I think of Positive Christianity as the Nazi version of Liberation Theology. ‘Negative Christianity’ AKA Christianity focused on Christ’s martyrdom and the afterlife, while Positive Christianity focused on the opposition of Christ, the first socialist and an Aryan (Roman-Galilean, the latter were not Jewish), to the Jews. The Jewish Paul of Tarsus distorted Christ’s message into a universalist one.

    Read Rosenberg’s Myth of the 20th Century for more discussion. (Then again Hitler himself didn’t read it.) Hitler’s priestess, that Hindu-Nazi weirdo, wrote that Positive Christianity was just a step towards true Nazism. Himmler didn’t like Christianity at all. (God With Us was the motto of the Wehrmacht, not the SS, and a carryover from the Kaiserreich.) SS instructional materials criticized even Luther for the Jewish content of his theology even as he was praised for his pro-Germanic identity. In any case, Positive Christianity served as kind of an umbrella for Nazis of various theological orientations to agree that the important thing was that the Aryan Christ hated the Jews.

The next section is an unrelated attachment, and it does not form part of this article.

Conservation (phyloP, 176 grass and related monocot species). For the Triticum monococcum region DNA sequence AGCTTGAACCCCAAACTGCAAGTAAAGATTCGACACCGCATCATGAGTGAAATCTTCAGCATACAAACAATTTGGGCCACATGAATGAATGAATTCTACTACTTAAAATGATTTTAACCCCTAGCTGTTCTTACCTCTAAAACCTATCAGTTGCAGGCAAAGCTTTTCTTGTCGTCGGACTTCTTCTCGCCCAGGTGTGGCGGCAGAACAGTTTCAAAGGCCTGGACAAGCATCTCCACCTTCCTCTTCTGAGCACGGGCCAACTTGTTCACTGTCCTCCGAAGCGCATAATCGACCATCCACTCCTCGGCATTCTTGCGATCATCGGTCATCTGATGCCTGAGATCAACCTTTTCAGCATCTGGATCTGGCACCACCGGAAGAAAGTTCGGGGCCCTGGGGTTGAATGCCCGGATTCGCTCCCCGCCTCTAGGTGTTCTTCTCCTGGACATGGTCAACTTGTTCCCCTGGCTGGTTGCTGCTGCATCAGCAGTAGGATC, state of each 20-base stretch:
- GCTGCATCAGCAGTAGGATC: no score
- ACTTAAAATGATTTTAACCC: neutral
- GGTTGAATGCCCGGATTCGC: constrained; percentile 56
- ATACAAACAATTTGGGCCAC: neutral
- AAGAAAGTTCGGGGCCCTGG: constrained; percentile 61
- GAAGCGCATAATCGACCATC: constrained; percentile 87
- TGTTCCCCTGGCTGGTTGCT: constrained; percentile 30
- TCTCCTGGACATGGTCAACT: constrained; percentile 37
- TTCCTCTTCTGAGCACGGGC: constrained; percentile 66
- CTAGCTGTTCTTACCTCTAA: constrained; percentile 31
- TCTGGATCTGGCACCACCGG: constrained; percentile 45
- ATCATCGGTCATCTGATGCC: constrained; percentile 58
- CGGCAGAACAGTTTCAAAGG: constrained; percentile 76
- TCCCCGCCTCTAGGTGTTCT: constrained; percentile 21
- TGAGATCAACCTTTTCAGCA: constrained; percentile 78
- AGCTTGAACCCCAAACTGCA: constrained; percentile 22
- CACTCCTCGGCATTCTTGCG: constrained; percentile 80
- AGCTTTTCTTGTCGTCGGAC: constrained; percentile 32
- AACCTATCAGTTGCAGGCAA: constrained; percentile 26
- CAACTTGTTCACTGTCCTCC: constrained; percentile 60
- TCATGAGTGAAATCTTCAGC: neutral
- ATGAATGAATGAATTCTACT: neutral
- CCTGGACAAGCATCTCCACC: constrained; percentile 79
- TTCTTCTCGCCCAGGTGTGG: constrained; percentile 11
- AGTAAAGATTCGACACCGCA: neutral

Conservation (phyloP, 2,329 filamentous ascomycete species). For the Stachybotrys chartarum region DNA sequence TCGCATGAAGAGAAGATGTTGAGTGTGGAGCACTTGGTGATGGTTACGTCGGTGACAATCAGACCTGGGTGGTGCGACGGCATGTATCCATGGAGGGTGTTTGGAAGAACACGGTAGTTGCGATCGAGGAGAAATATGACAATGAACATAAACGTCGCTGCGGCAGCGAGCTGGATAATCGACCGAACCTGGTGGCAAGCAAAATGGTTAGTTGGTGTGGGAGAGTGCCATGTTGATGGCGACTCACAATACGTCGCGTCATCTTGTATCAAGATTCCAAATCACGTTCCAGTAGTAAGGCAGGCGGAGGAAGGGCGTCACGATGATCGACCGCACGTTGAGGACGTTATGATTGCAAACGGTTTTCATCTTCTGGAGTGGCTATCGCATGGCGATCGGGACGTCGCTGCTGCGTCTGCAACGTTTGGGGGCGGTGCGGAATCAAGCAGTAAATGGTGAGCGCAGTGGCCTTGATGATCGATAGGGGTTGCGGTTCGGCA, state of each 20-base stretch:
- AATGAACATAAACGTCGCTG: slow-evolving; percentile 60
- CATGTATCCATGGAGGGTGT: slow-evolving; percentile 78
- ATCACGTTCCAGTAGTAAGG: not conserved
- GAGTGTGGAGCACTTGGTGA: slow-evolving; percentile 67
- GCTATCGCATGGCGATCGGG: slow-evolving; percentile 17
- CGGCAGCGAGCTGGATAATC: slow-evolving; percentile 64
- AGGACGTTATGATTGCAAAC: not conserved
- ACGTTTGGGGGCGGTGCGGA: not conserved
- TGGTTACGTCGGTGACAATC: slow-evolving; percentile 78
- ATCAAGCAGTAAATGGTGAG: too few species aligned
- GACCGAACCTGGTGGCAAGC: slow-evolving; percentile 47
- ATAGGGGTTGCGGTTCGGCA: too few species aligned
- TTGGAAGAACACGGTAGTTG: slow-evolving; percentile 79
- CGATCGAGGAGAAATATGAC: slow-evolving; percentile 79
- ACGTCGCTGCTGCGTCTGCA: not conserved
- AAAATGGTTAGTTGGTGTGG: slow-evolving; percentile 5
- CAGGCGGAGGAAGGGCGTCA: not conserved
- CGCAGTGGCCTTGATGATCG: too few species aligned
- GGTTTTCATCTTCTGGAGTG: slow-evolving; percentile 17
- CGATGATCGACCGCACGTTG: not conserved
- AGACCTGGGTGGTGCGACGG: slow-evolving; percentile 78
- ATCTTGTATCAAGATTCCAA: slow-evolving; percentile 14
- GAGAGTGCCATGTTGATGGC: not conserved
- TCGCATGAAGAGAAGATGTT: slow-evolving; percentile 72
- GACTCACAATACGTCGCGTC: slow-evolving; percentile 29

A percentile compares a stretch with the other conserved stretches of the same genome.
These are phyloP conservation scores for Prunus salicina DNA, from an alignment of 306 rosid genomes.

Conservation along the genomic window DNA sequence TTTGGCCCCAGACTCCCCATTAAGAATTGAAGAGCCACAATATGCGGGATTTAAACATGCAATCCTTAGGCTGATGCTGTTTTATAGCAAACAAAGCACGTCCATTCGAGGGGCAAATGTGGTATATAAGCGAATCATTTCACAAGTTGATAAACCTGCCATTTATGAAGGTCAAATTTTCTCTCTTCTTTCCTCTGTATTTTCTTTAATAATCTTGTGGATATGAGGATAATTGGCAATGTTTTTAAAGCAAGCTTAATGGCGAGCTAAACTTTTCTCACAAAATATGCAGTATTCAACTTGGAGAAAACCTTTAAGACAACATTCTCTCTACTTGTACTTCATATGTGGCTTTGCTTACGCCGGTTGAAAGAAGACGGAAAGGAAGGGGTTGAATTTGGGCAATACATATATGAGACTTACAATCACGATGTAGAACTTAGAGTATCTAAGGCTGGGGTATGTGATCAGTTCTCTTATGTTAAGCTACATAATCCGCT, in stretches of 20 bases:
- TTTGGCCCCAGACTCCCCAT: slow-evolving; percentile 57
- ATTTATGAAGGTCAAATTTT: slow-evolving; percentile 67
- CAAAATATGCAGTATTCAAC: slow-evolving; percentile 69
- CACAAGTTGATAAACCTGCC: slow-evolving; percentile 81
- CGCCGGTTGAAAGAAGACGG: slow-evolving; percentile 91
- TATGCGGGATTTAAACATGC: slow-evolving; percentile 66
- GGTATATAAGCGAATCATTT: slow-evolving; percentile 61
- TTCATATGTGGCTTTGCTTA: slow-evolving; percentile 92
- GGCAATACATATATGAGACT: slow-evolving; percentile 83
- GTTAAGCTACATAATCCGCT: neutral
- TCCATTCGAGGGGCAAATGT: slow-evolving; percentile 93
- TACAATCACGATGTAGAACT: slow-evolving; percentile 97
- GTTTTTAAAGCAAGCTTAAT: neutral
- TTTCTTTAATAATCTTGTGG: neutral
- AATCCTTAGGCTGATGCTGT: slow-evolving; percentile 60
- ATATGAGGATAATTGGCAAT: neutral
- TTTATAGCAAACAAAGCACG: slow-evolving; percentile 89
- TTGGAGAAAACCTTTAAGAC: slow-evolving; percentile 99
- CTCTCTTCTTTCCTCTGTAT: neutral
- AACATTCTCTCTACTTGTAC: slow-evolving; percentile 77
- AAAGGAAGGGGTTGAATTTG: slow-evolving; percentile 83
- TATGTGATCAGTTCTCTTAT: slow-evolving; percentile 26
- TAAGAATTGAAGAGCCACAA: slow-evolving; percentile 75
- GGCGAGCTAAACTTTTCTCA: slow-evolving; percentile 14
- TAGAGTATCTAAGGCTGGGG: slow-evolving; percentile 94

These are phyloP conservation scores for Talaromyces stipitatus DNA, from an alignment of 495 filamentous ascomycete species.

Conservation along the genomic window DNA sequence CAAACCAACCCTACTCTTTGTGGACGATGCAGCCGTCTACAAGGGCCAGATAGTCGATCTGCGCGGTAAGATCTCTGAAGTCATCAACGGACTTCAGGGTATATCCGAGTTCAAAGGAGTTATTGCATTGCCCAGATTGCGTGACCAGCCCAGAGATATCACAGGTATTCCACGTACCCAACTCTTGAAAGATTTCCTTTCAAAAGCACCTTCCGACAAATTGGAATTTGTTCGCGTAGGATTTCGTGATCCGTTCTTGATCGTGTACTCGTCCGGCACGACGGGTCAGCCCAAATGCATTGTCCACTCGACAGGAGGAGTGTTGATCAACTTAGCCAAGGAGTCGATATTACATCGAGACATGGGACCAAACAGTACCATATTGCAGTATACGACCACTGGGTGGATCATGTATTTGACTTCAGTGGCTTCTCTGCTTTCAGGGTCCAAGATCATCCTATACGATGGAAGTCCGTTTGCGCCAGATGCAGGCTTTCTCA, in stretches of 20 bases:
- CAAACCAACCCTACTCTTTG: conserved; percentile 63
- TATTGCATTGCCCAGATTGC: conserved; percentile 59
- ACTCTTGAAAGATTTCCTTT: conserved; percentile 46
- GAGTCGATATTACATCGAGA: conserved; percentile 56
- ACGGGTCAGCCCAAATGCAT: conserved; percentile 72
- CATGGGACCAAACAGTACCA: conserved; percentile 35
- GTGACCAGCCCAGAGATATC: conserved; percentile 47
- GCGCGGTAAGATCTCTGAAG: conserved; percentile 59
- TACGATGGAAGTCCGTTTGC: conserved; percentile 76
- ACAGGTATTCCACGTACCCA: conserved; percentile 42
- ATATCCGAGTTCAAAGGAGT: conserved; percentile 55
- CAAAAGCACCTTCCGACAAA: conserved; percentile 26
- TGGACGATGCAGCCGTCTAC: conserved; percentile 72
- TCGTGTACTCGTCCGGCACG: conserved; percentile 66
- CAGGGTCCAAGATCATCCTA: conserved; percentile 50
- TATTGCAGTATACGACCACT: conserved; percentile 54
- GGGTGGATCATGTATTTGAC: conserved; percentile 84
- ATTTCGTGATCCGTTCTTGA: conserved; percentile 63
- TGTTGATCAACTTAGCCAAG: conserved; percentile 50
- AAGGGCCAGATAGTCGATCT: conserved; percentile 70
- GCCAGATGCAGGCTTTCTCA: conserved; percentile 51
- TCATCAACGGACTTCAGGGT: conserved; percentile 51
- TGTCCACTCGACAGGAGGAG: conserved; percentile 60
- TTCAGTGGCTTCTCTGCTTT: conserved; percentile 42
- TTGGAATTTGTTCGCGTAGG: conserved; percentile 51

Interestingly, one of those responsible for promoting the notion of a Nordic Christ was anti-Christian pantheist (Monist) Ernst Haeckel. Houston Stewart Chamberlain was another.

  5. #5 razib
    April 28, 2008

    the SS officer corps was dechristianized by 1940. i’ve seen survey data which suggests that only 10% were confessing xtians, the rest being “god believers.”

    here’s wikipedia on german christians

  6. #6 tom bri
    April 29, 2008

    Sweden until quite recently also practiced eugenics. The ‘traveling people’, the poor and other social undesirables faced pressure and even coercion to be sterilized.

    It is I suspect one reason Sweden has such a reputation for social equality and unity. Simply eliminate those who are not equal or who cause trouble. A few generations of that and you get modern Sweden.

    Japan did much the same for hundreds of years, though their goal was not eugenic in an modern sense. They simply killed all who objected to the then-current social stratification. As late as the 1870s Japanese Christians were still being murdered by the government. It is not surprising to me that Japan is famous for its social unity. Fear. That has now been removed, and the social controls are eroding.

New comments have been disabled.